* The number of drugs has expanded to 314
* Drugs cost $4
* Target is matching Wal Mart in tampa
A major point for me:
1. I realized I have very litte if any knowledge of the market price of generic drugs. I have had drug coverage included in my health insurance plan and typically saw generic drugs priced from $6 - $12.
- Health Insurers - what does this do to their $6-$12 generic copays? Will this effect enough drugs to lower the copays for most health insurance plans? Will it lower the premiums for the portion of health insurance that covers the drugs?
- Medi-Save Plans - Does it make medical savings plans more feasible if many drugs (is it the majority) can be bought cheaply.
- Does the inexpensive pricing introduce market / consumerism into the drug purchase equation that was previously obfuscated by health insurer mandates, discounts, etc...?
- Cost of living for retirees and social security payments - if the program went national, how would it effect cost of living calculations?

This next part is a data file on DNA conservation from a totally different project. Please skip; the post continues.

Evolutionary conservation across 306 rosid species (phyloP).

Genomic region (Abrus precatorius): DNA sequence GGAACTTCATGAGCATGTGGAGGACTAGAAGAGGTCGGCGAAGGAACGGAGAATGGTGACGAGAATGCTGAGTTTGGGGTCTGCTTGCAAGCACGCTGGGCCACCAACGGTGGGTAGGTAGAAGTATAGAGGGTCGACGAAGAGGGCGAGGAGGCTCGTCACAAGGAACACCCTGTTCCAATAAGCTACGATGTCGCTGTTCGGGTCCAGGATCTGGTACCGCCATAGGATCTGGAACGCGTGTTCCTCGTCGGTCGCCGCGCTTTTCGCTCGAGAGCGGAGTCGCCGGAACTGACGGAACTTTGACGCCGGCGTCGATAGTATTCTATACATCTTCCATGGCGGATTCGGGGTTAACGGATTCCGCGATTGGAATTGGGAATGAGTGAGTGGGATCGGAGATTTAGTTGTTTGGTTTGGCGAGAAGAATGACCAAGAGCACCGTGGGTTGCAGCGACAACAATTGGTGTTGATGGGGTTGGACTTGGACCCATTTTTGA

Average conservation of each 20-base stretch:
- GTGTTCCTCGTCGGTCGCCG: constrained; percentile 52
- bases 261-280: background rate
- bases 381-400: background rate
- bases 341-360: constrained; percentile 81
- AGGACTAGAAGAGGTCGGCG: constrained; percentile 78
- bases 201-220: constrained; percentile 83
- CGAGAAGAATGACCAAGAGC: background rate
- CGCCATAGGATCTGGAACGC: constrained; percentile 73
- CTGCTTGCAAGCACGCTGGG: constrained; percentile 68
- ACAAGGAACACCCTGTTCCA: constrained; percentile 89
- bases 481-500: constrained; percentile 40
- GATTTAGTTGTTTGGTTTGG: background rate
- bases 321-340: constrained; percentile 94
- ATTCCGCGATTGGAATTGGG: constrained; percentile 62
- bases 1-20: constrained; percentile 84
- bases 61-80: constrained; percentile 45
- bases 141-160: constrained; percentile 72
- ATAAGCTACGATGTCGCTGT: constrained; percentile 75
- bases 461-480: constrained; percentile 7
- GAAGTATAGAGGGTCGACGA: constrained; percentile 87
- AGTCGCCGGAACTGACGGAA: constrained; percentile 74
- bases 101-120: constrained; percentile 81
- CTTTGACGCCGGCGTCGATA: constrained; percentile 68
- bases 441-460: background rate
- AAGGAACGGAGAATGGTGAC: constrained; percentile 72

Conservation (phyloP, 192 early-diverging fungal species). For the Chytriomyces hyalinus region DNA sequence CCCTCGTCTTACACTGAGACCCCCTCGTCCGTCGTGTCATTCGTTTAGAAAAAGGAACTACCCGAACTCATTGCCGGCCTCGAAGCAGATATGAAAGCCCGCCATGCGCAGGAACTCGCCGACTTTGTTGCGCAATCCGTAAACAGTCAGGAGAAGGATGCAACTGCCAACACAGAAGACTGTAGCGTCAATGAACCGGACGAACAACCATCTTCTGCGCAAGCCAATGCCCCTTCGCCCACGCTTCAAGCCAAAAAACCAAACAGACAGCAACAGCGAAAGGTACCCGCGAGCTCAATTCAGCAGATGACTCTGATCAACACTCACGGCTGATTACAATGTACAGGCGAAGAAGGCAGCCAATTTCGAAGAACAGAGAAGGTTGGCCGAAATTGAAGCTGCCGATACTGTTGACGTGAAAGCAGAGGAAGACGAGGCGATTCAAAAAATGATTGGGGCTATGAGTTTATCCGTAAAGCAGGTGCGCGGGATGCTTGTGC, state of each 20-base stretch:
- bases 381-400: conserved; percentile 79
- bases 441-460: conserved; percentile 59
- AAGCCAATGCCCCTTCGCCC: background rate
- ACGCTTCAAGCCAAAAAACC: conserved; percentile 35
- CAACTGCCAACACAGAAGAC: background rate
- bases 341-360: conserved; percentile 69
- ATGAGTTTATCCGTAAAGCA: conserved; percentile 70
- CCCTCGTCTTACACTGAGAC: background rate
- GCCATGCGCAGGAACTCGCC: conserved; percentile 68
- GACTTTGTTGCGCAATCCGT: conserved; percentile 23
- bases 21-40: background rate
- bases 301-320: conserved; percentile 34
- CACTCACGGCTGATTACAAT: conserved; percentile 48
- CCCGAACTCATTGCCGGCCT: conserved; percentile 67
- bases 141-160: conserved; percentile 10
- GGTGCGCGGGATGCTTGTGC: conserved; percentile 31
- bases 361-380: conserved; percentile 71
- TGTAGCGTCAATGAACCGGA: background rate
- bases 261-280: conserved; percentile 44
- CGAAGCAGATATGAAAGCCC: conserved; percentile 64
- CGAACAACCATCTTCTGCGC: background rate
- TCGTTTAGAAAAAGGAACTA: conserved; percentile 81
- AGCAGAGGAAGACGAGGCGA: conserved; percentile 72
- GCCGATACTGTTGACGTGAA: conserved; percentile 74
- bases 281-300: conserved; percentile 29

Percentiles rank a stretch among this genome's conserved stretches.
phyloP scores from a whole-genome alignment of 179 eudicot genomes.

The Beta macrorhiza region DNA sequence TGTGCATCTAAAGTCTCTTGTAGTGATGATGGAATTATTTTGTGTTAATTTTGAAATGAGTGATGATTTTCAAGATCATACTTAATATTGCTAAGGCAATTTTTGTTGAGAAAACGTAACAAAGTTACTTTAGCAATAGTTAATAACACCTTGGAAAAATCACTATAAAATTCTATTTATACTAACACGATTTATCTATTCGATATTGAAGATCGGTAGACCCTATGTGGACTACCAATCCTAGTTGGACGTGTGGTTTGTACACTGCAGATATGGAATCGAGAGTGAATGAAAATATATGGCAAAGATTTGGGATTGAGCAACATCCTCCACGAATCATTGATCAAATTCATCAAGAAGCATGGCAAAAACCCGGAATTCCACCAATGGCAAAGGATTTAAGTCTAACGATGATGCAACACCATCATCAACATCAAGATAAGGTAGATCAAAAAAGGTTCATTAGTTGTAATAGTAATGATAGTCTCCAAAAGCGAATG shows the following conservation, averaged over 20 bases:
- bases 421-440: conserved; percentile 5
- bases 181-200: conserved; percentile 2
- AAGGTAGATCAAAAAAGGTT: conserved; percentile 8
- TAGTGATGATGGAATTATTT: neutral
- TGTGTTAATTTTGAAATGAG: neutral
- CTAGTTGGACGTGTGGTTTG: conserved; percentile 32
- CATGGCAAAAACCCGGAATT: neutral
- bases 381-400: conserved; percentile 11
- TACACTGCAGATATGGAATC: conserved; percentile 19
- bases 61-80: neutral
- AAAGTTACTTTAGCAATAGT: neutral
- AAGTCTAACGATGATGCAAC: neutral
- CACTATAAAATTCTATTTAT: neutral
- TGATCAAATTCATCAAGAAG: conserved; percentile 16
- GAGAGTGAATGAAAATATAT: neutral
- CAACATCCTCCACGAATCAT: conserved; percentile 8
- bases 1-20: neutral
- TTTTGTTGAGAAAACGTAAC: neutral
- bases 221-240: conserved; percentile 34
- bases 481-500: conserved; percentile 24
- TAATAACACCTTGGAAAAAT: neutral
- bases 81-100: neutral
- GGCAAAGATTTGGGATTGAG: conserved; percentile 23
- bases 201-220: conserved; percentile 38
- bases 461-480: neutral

- Part D - how does this effect medicare part D? Could the premiums be lowered due to lower generic costs? My mother-in-law's program doesn't require her to pay for generics in exchange for a monthly $18 premium. I wonder if the economics of this formula suddenly change - maybe a different premium structure would make sense?
A point of warning:
I am not a physician or pharmacist, so please take what I say below with a grain of salt (consider it hearsay).
My physician told me that not all generics behave the same as brand name. Often, my physician specifically prescribes brand name drugs due to either tollerance / effect issues with patience or formulation consistency.
If your physician feels the same way, this may mean that not all generic substitutes can be used. I have a relative who cannot take the blood thinner warfarin, but must take the brand name product coumadin. When the substitue was tried, the relative did not find it as effective.
Have a wonderful day,